There are many paths to lower credit scores, but there is really only one to a truly elite high score. If you want to earn and maintain a credit score near or above 800, then you’re going to have to do the following…
Avoid negative credit entries. Anything that suggests severe financial mismanagement and terminal delinquency will keep you from obtaining the highest credit scores. So you must avoid negative entries—all of them: past-due balances, unpaid collections, bankruptcies, tax liens, judgments, repossessions, foreclosures, settlements. You may get away with very rare 30-day delinquencies separated by years of on-time payments, but anything more than that and you can say goodbye to a VantageScore 3.0 score of 800 or better. Ninety percent of “prime” consumers pay all of their obligations on time. You’ll want to be part of that 90 percent.
Avoid excessive credit card debt. The million-dollar question is, “What is excessive?” The answer is going to vary from person to person but, generally speaking, you’re going to want to ensure that the total of the balances on all your credit cards does not exceed 30 percent of the sum of all your credit card borrowing limits. And, just to be on the safe side, it’s not a bad idea to shoot for something considerably lower than 30 percent. Remember, that’s not the actual balance on your credit card as of today but rather the balance that appears on your credit reports, which is the balance from the prior month’s statement.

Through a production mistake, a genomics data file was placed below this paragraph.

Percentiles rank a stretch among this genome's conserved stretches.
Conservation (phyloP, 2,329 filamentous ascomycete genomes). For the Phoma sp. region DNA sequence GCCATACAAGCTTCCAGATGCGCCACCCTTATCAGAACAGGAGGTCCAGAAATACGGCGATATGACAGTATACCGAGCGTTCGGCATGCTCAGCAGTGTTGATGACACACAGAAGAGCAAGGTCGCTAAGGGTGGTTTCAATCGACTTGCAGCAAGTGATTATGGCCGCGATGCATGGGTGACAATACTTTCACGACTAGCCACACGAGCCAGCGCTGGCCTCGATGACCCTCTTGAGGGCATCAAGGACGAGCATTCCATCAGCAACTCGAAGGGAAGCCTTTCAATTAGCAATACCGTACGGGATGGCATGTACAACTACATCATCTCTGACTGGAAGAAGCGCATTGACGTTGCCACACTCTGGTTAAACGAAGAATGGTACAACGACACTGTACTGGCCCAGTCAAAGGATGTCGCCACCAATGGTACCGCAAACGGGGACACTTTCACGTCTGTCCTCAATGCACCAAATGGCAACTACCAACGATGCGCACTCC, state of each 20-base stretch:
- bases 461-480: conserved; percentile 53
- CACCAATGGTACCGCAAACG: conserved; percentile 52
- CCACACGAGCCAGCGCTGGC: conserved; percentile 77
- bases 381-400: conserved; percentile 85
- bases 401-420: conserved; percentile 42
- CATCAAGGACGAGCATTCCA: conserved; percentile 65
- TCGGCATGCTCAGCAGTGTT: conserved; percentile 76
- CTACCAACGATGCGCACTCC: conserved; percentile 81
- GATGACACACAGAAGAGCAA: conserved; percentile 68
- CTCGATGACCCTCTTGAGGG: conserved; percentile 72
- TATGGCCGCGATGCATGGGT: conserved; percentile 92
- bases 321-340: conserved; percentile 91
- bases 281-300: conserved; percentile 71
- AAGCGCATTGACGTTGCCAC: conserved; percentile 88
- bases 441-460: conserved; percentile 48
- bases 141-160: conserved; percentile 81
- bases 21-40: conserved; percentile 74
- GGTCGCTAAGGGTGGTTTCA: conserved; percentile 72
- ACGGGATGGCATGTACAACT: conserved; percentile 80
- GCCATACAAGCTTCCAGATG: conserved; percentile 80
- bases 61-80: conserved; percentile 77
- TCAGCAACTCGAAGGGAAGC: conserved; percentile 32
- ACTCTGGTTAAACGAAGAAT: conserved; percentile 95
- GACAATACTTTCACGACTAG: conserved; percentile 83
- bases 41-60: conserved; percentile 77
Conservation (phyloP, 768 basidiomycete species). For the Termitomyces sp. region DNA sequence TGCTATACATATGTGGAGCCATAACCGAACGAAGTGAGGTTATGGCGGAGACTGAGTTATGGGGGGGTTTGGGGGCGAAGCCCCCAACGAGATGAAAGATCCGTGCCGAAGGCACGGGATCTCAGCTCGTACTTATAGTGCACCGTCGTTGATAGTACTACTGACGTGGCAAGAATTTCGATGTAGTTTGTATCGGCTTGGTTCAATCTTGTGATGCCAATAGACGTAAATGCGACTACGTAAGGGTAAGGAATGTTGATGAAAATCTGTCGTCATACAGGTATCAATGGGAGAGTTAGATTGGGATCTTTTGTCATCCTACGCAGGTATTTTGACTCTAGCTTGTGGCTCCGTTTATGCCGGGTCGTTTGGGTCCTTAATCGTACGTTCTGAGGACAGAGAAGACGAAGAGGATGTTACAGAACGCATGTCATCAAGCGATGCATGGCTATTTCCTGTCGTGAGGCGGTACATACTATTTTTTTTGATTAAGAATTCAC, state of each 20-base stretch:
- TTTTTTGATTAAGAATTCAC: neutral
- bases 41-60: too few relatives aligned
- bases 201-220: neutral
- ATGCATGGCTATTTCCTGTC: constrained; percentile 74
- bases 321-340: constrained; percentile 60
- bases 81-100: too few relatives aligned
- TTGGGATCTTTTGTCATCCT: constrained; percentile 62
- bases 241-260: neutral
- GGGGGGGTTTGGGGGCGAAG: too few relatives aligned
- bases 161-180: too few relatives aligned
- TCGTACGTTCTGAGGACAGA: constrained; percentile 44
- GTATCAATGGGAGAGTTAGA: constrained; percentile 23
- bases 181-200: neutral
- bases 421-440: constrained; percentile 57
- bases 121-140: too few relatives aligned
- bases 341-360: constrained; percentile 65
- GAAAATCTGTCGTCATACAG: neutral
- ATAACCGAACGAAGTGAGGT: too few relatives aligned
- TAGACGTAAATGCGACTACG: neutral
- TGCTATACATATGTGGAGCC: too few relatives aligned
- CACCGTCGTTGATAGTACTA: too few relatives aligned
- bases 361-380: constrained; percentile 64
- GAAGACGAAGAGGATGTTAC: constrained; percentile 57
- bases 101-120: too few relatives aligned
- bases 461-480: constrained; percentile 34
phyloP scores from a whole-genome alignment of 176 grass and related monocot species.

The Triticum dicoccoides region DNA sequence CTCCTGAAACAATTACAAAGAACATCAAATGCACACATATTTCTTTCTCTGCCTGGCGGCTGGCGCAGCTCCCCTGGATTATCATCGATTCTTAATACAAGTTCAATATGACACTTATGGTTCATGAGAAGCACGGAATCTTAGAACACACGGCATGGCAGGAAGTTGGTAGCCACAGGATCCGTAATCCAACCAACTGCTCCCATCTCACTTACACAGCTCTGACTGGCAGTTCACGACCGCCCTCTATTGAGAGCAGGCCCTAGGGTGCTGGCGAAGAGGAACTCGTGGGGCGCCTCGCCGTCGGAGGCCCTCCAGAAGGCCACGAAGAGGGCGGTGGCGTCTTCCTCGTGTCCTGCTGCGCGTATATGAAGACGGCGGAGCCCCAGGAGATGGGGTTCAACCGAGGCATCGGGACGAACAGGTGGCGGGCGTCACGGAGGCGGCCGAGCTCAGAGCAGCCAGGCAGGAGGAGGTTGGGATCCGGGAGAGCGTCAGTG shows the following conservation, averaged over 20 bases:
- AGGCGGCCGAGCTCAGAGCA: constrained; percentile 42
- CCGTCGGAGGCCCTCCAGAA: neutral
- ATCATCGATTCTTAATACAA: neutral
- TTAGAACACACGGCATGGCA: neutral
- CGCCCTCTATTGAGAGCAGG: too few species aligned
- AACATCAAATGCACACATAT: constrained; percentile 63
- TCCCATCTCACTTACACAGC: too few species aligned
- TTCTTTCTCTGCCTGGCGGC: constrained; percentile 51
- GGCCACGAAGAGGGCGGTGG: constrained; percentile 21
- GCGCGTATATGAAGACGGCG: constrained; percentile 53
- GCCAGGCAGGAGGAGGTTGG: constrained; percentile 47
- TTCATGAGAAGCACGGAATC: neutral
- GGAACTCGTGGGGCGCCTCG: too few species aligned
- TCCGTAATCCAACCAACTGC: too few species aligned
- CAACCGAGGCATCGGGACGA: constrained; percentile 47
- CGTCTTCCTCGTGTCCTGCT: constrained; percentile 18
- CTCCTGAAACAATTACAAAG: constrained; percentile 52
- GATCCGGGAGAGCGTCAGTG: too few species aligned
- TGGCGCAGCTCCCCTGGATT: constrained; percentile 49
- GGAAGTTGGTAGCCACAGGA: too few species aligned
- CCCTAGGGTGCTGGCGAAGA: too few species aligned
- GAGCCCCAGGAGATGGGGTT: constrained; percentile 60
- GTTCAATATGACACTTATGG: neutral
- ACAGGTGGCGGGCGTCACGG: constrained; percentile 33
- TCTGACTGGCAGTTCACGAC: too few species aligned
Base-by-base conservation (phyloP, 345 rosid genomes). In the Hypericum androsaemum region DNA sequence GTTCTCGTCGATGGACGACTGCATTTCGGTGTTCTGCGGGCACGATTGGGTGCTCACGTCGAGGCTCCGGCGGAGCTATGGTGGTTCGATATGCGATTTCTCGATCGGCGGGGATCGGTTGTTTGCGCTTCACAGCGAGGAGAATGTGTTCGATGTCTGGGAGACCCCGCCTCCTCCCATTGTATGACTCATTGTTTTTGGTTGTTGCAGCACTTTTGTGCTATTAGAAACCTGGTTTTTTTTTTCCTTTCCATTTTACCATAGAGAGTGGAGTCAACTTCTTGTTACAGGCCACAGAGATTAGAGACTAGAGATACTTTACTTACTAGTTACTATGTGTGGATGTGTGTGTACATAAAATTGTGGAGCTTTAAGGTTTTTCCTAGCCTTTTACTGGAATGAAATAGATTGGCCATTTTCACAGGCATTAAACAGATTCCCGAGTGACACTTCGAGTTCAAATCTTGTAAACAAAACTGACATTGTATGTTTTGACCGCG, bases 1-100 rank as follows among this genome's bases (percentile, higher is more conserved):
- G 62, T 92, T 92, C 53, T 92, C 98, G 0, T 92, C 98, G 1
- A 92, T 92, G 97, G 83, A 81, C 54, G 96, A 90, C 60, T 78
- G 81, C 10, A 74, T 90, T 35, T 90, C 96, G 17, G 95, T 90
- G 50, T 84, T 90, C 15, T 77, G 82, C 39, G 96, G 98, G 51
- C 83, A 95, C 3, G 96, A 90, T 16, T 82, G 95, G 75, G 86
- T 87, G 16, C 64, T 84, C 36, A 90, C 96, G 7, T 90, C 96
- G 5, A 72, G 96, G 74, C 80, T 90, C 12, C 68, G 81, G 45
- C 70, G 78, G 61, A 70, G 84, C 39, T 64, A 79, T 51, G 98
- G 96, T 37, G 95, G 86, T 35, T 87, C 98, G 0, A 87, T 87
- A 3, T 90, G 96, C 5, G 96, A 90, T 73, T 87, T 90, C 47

Avoid excessive debt. Prime consumers’ credit reports typically reflect between $100,000 and $105,000 in total debt. This amount can be difficult to adjust, especially if you’re financing a home, and total debt is only moderately influential on your score—but as you pay down large debts, your scores will improve.
An older credit report is better. This next one is largely out of your control, but as your credit reports continue to age, your scores will improve with more credit score points. All credit scoring models measure and reward the average age of your accounts as well as the age of the oldest account. It’s in your best interest to have older accounts. The only way to mess this up is to constantly open new accounts, thus preventing an increase in the average age. Prime consumers typically have about 13 loans on their credit reports, with the oldest typically being more than 15 years old.
Avoid too many inquiries and new accounts. The negative impact of applying for and opening new loans tends to be small and short-lived, as long as you continue making on-time payments. But earning elite credit scores requires you to do well across all scoring categories, not just the ones worth big points. Prime consumers open accounts sparingly, with their newest account being more than three years old.